Japan's heatwave is so bad it has been declared a natural disaster as temperatures exceed 41C

Andy Wells
Freelance Writer
A man wipes the sweat from his face in the scorching heat in Tokyo (AP)

While the UK bakes in an ongoing heatwave, the weather in Japan is so extreme that it has been declared a natural disaster.

An intense heatwave has hit Japan, with record highs of 41.1C in Kumagaya and 40.8C in Oume, both near Tokyo, on Monday, as the country struggles to recover from its worst flooding and landslide disasters in decades.

At least 80 people have died in the past week as a result of the intense heat sweeping the country, with warnings issued of ‘unprecedented levels of heat’.

People make their way in the scorching heat at a business district in Tokyo as the Japan heatwave is declared a natural disaster (AP)
The thermometer reads 41.0C in Kumagaya city, north of Tokyo (AP)

Over 22,000 people – nearly half of them elderly – have been taken to hospital with heat stroke.

And forecasters say the heat in Japan shows no sign of lessening, with temperatures of at least 35C predicted until early August.

Japan Meteorological Agency spokesman Motoaki Takekawa said: ‘We are observing unprecedented levels of heat in some areas.

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He added that the heatwave was ‘a threat to life and we recognise it as a natural disaster’.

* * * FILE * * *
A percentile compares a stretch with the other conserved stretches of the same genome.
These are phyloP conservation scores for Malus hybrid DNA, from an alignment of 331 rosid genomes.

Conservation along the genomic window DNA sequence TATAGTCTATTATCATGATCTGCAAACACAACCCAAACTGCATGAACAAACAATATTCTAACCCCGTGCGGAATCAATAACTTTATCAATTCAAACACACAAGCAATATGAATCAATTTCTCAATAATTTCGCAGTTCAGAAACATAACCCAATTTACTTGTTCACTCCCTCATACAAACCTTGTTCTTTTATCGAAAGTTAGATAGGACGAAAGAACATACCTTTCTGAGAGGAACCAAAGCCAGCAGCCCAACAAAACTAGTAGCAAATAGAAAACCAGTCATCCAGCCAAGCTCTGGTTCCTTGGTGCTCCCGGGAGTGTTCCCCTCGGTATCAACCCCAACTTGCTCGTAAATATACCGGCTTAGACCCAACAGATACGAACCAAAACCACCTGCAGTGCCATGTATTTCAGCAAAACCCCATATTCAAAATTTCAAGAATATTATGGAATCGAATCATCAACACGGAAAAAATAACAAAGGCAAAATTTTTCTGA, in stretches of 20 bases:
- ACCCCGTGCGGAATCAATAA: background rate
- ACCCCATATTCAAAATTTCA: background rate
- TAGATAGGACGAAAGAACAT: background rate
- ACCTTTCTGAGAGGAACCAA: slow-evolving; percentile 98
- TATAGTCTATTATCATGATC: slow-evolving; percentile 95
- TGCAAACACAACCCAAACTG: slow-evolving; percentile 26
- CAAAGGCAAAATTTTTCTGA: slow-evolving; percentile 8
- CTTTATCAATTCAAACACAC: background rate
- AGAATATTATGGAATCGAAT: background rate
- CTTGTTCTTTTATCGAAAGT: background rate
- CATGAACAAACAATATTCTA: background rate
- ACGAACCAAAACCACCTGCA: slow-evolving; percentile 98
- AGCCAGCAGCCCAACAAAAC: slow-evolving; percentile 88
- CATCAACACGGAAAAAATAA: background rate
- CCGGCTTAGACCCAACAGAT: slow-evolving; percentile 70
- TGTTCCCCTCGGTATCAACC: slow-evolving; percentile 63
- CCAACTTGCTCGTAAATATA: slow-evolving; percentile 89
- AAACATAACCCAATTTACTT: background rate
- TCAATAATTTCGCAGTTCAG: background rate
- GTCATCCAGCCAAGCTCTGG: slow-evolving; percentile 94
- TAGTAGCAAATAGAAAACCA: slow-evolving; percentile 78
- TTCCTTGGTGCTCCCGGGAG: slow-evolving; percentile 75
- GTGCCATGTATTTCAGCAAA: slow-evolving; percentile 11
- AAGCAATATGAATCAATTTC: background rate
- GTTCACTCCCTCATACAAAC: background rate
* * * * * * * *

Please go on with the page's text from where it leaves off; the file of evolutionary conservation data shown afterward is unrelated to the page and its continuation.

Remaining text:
School holidays in Japan may be extended as less than half of the country’s public schools are equipped with air conditioning.

Government spokesman Yoshihide Suga said: ‘As a record heatwave continues to blanket the country, urgent measures are required to protect the lives of schoolchildren.’

Searing hot temperatures are forecast for wide swaths of Japan and South Korea in a long-running heat wave (AP)

Weather extremes including record temperatures, heatwaves and drought are being seen across the northern hemisphere in the first half of summer, hitting health and agriculture and causing dangerous wildfires.

Experts have warned climate change was ‘loading the dice towards extreme weather,’ with rising global temperatures fuelling heatwaves.